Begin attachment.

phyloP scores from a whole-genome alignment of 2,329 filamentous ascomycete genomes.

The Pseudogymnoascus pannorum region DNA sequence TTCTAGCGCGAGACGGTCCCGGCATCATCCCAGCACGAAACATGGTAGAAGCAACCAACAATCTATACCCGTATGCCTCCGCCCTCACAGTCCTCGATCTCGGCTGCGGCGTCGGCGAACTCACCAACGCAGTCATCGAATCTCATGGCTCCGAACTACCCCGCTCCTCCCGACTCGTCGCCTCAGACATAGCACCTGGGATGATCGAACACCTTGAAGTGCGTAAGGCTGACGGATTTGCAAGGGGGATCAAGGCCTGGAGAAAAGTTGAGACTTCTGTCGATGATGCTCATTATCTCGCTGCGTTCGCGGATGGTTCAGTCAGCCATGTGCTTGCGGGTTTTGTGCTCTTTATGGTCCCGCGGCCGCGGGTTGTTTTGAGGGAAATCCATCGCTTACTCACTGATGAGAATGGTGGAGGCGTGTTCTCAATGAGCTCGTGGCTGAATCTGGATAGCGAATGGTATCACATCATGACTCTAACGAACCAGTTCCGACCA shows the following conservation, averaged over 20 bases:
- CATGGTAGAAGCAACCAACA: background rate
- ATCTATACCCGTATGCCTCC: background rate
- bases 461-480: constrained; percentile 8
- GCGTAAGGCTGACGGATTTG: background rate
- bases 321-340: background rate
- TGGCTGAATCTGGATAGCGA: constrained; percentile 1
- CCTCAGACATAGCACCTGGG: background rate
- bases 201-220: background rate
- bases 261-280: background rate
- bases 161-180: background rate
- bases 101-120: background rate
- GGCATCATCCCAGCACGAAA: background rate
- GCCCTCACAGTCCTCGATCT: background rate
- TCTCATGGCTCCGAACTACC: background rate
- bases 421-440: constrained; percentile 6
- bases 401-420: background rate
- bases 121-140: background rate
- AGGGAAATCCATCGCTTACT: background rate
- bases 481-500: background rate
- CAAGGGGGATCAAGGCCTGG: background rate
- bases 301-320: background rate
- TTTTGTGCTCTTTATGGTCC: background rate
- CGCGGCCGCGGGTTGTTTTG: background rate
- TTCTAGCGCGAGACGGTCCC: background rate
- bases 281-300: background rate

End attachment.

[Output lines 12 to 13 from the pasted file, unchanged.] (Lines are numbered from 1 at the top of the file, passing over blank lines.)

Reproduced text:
- bases 161-180: background rate
- bases 101-120: background rate